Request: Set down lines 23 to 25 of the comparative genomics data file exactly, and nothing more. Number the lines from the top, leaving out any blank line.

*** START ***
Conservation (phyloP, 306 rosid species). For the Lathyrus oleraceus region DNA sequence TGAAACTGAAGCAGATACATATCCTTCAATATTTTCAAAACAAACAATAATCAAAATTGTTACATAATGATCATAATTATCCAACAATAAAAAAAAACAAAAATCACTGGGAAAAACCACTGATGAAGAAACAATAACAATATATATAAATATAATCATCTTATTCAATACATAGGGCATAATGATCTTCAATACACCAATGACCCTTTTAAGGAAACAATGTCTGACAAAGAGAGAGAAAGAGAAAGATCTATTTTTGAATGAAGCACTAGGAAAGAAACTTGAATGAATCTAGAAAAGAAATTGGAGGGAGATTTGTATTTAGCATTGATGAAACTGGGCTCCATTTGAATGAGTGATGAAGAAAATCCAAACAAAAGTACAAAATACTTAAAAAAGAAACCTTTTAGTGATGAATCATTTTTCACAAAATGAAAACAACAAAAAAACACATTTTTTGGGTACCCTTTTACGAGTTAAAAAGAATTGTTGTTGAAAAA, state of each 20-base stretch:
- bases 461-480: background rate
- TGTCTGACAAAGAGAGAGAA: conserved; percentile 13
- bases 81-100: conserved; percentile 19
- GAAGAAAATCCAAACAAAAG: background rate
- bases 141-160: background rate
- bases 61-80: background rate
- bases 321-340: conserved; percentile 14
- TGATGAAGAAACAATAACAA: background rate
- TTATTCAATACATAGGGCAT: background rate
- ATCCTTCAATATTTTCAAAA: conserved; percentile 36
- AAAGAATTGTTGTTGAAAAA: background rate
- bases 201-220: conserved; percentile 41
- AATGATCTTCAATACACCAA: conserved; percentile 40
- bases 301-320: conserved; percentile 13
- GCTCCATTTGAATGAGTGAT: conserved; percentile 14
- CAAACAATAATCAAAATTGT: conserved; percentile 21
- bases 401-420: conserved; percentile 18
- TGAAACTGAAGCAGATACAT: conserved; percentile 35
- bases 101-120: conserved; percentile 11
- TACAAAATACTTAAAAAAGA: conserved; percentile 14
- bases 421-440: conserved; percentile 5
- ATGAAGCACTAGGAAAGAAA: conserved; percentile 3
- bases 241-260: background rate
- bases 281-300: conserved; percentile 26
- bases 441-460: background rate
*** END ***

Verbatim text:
- ATGAAGCACTAGGAAAGAAA: conserved; percentile 3
- bases 241-260: background rate
- bases 281-300: conserved; percentile 26